Williamsburg is the preeminent showplace of Colonial Americana. Woodlands surround the choice site on a peninsula between tidewater reaches of the James and York Rivers. Settlement began in 1633. In 1693 a college was chartered, and in 1699, the newly planned and renamed village of Williamsburg served (for eighty years) as the capital of the Virginia Colony. It continued as a quiet little college town until 1926, when John D. Rockefeller began restoration of the central area.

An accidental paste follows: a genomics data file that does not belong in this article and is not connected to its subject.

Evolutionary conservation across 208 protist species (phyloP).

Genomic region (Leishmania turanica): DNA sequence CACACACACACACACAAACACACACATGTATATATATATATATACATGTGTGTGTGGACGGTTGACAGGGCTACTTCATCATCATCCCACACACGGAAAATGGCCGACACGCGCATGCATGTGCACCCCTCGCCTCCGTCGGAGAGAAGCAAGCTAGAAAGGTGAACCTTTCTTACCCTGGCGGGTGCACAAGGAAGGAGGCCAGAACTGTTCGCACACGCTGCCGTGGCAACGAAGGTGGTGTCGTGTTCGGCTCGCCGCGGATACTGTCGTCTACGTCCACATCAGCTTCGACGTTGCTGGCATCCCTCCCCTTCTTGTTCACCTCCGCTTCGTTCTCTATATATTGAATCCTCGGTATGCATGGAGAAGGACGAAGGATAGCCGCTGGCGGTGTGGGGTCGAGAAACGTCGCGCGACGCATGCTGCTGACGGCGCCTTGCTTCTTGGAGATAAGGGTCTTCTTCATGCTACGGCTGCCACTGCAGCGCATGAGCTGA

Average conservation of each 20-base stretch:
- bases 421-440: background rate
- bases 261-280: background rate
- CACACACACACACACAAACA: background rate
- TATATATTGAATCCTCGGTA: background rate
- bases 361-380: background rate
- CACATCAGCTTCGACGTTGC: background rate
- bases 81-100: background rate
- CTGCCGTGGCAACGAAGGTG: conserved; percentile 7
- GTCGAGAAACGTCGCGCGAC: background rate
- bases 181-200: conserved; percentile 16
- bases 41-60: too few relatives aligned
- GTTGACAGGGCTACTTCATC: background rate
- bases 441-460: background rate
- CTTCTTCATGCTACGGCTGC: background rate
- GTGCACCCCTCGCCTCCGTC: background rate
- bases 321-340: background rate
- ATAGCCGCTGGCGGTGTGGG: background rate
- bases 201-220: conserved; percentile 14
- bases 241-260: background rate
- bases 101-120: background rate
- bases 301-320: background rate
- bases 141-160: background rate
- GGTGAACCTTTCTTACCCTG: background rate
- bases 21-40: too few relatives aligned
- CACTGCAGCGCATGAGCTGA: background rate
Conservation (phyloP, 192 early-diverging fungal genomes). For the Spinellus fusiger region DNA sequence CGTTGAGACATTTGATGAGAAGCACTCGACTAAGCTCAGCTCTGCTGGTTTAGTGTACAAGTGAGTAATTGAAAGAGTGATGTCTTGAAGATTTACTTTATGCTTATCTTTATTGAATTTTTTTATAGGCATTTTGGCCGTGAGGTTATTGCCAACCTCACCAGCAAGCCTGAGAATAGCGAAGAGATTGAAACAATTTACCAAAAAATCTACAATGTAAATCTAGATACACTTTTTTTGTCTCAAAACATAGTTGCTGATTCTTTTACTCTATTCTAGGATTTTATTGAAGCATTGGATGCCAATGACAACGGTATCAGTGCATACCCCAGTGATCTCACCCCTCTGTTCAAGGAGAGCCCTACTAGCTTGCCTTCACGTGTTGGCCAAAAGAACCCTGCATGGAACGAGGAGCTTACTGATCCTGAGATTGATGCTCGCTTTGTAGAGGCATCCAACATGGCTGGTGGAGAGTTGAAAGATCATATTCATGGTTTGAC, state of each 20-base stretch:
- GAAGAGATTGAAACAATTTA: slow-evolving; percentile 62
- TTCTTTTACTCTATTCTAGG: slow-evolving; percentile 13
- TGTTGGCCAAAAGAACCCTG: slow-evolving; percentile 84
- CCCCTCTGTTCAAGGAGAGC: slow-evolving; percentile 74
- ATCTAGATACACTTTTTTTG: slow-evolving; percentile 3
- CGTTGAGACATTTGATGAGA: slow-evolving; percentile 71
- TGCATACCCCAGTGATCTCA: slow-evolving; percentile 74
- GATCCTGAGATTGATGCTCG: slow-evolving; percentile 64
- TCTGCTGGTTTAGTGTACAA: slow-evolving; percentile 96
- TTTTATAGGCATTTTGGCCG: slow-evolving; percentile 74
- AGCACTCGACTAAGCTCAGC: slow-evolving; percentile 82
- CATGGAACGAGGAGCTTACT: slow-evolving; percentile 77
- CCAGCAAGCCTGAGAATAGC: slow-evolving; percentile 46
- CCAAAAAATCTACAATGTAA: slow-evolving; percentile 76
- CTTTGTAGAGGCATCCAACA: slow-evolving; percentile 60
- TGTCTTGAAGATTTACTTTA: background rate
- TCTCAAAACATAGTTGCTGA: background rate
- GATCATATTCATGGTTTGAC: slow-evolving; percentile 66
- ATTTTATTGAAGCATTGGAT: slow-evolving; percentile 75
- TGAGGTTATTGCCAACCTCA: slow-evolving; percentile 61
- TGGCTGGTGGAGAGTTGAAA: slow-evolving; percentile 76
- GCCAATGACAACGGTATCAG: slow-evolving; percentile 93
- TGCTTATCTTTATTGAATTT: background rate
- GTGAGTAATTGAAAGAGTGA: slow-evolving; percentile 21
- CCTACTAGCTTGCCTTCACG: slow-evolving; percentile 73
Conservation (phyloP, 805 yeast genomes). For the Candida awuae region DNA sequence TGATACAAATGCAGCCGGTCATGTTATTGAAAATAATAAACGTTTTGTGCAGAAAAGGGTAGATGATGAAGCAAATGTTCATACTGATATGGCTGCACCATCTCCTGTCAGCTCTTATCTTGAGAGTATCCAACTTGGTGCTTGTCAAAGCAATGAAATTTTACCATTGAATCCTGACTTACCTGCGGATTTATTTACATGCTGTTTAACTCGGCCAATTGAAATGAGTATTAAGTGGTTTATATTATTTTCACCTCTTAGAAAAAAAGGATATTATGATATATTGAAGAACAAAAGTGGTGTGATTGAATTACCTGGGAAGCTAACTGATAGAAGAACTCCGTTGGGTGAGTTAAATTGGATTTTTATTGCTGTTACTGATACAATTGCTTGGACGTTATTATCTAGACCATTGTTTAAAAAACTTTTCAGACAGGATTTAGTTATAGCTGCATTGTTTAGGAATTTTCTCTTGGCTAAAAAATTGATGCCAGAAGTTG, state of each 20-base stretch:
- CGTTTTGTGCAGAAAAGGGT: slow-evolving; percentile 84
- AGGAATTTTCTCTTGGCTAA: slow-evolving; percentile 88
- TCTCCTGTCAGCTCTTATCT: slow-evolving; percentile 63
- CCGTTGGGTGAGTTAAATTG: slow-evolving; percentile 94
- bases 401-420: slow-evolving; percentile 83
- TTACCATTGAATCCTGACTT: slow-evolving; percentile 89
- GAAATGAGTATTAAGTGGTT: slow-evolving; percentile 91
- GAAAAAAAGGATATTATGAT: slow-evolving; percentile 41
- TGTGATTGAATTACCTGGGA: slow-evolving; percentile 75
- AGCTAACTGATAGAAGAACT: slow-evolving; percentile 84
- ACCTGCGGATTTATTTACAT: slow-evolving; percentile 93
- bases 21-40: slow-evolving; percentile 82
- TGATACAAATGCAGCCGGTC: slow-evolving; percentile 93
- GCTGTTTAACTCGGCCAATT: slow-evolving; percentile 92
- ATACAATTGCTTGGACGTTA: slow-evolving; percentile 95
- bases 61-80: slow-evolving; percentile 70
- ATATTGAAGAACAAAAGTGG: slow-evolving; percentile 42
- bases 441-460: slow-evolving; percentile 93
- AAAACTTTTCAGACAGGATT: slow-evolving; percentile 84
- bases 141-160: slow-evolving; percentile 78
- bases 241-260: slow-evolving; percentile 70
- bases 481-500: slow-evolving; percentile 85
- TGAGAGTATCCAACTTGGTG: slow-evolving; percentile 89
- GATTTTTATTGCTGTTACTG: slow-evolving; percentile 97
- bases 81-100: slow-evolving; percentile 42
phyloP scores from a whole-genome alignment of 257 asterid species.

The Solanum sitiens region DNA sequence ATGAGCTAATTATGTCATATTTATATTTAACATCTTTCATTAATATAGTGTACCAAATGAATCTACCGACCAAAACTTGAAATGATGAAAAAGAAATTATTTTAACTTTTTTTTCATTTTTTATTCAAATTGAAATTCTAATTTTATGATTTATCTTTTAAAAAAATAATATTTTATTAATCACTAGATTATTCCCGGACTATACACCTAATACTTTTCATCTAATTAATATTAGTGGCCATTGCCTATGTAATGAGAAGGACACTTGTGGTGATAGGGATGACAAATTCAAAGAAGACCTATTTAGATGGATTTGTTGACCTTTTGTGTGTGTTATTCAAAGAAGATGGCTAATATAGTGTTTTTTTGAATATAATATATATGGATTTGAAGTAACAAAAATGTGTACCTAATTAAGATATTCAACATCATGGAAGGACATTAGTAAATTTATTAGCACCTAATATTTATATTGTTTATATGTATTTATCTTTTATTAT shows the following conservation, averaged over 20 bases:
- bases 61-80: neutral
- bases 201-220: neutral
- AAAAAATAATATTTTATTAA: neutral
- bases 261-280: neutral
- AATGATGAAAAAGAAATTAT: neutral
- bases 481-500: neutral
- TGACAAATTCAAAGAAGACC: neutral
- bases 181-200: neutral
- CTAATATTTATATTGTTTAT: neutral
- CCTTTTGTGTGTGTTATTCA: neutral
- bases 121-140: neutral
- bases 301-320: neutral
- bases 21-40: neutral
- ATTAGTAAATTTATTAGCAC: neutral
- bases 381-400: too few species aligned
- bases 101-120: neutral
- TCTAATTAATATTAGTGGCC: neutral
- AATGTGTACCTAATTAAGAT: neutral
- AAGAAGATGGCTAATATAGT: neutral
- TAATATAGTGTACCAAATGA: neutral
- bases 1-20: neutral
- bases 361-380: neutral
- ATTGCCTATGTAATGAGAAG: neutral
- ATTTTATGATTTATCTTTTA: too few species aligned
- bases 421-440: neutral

Today the Historic Area is a peerless treasury of original and authentic re-creations of stately Colonial public buildings, homes, shops and taverns. Many are outfitted with period artifacts, costumed interpreters, and craftsmen plying their age-old trades. Compatible modern shops feature Virginia specialties near the College of William and Mary–still vital after more than 300 years. Nearby are Historic Jamestowne and Yorktown; Busch Gardens and Water Country USA theme parks; and abundant distinctive lodgings.
For more information, check with the local Chamber of Commerce
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